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Nina Perez's picture

As Latinx parents raising multicultural kids we know the challenges too well. Do we speak Spanish at home with our kids? How do we keep our kids from rejecting our cultural traditions (do we even care about these traditions...)? Where do we find books and toys that are representative of our various communities? The list is never ending.

But what if I told you access to high-quality, affordable childcare was another challenge that uniquely impacts Latinx parents?

Well, it’s true. Right now, 42% of Latinx kids live in childcare deserts - areas with overfull or no childcare centers available. And with childcare costs rivaling college tuition, it’s no surprise that the cost for families in our communities is prohibitive for those who can find care in the first place. According to one study published last year, Latino families spend the highest percentage of their income on full-time center based care compared to any other group - almost double the recommended maximum cost. The. Highest. ¡Esto es el colmo!

These costs may bring up our collective blood pressure, especially for those parents who don’t have abuelitos and other extended family to help with care, but it’s not just the cost. We need to pay attention because Latinx communities stand to gain a lot from increased access to high-quality childcare.

How we feed our babies minds is just as important as how we feed their tummies. And like any good meal, a growing body of research shows that the ingredients we put into the classroom or care environment greatly determines the development of our children. We know that children who have high-quality early learning experiences are more likely to succeed in school, graduate from high school, gain stable employment, and are less likely to be arrested later in life. Studies have also gone as far to show tha Latinx preschoolers who get culturally tailored instruction have test scores above the national average. That’s huge! And when dual language learners (the majority of who speak Spanish at home) attend high-quality preschool programs, they experience greater gains in their emergent English abilities relative to their English-only counterparts. It couldn’t be any clearer - Latinx communities have a huge stake in early education and care.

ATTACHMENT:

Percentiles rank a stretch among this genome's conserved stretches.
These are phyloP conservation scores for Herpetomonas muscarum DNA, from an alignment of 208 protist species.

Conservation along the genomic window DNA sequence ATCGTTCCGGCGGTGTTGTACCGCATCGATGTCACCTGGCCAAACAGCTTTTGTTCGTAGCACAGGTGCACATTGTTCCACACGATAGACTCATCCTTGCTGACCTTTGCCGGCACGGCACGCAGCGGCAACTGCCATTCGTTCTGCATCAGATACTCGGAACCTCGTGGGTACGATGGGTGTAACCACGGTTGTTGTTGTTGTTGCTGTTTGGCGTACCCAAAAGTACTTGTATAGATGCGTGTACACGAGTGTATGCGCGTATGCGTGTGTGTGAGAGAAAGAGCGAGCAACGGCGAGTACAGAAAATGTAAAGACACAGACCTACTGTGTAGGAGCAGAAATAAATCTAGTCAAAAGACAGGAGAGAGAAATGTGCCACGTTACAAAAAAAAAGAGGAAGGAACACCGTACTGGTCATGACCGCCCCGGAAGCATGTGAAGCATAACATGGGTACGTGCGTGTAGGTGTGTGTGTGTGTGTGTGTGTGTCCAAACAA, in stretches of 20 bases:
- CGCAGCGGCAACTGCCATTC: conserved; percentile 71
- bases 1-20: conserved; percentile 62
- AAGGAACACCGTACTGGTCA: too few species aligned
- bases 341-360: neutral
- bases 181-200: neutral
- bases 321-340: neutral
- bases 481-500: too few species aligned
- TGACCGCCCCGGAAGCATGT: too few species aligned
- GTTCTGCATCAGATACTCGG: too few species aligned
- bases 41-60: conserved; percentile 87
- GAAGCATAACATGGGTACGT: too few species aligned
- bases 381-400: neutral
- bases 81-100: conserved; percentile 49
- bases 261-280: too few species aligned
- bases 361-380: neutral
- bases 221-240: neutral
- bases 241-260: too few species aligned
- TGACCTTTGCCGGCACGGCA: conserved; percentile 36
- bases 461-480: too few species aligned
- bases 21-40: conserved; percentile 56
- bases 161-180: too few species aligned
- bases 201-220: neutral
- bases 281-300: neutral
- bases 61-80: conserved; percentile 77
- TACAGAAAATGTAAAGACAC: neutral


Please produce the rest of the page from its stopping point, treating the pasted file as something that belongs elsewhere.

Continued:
But we know that niño que no llora, no come. We need to come together to urge our elected leaders to prioritize high-quality, affordable childcare. Thankfully, there is already a bright spot on the horizon!

 

The Child Care for Working Families Act is a comprehensive solution that would expand access to affordable, high-quality childcare for families while improving compensation and training for the childcare workforce. If passed, it would:

 

  • Lower childcare costs for low-income and middle-income families to no more than 7% of a family’s household income through a sliding scale, regardless of how many children they have.

  • Significantly improve compensation and training for the childcare workforce (currently one of the lowest paid professions and many of whom are Latinas) to ensure that our nation’s teachers and caregivers have the support they need. Including providing training on engaging parents and families in culturally and linguistically appropriate ways.

  • Assist parents in selecting the childcare provider of their choice—whether that be a center or family childcare home, friend, relative or neighbor. In addition, improve care during non-traditional hours to help meet the needs of working families.

  • Support universal access to high-quality preschool programs for all low- and middle-income 3 and 4 year-olds.

  • Support for more inclusive, high-quality childcare providers and centers for dual language learners.

  • Help all Head Start programs meet new expanded duration requirements and provide full-day, full-year programming and for Migrant Head Start to extend their hours.

I know this legislation will help my niñita have a brighter future and I’m ready to fight for it.


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